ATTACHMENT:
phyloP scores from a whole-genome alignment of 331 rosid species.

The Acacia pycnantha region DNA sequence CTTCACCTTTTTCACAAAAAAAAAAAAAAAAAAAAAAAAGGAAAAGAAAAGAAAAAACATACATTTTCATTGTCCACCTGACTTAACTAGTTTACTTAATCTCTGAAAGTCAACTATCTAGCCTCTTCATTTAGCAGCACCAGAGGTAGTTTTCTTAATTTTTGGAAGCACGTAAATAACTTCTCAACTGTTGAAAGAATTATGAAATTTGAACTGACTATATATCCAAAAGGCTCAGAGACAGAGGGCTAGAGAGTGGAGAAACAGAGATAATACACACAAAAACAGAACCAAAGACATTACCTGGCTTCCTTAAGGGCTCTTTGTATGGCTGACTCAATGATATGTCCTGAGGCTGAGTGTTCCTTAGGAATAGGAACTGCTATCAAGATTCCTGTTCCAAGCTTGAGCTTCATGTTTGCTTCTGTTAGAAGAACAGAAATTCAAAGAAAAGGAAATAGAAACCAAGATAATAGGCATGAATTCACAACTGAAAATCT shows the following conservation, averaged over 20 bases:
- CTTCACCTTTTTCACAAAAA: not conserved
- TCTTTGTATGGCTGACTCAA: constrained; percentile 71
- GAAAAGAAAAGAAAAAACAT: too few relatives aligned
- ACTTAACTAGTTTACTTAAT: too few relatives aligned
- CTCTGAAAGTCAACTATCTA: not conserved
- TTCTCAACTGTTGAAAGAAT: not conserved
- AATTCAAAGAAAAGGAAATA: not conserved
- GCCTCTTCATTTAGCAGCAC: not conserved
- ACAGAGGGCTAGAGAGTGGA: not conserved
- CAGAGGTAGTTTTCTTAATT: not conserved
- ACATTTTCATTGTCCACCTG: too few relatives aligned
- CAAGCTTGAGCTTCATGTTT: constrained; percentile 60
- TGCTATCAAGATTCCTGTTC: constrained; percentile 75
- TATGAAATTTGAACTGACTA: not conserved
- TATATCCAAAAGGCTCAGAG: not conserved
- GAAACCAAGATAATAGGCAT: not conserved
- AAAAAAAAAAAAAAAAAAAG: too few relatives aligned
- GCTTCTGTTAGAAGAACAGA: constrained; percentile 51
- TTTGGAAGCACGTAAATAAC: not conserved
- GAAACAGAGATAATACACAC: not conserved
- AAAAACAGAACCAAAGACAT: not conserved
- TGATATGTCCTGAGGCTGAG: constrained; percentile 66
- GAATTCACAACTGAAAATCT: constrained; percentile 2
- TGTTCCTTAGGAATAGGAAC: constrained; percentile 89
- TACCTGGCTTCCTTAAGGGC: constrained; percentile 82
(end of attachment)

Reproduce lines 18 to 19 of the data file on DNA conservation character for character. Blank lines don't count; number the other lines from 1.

- GAAACCAAGATAATAGGCAT: not conserved
- AAAAAAAAAAAAAAAAAAAG: too few relatives aligned